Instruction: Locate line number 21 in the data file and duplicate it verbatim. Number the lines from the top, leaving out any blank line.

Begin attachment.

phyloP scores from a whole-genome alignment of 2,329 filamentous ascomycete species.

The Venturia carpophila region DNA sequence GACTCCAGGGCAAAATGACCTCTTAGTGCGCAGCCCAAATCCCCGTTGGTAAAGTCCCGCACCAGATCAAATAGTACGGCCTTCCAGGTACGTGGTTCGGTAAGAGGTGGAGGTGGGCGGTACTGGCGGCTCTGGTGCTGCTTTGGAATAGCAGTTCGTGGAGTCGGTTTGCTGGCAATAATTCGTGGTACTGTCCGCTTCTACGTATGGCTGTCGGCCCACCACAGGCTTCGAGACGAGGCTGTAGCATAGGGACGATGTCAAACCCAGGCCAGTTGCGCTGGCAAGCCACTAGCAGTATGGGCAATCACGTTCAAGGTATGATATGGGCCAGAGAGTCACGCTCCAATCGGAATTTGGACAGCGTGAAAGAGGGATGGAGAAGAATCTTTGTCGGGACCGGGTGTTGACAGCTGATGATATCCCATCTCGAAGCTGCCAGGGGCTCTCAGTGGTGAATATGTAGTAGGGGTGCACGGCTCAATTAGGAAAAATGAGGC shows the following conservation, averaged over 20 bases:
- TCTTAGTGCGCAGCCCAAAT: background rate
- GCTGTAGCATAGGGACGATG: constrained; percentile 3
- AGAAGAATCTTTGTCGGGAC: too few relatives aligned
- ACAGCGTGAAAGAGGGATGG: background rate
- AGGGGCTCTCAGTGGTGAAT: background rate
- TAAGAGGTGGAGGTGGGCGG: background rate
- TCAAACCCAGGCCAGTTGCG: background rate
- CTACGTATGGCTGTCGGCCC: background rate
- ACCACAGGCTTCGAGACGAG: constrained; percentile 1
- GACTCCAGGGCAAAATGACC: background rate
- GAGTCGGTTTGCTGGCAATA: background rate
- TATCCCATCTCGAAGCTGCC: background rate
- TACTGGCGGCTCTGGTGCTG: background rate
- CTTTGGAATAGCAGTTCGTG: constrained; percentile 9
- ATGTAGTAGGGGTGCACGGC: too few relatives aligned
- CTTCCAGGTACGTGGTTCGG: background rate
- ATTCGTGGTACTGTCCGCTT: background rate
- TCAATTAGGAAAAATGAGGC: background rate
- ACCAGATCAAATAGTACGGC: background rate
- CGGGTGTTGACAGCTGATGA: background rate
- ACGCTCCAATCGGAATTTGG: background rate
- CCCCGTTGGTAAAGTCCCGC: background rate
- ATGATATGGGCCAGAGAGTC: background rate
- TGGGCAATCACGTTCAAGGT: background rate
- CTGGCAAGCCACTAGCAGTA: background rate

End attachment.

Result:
- ACCAGATCAAATAGTACGGC: background rate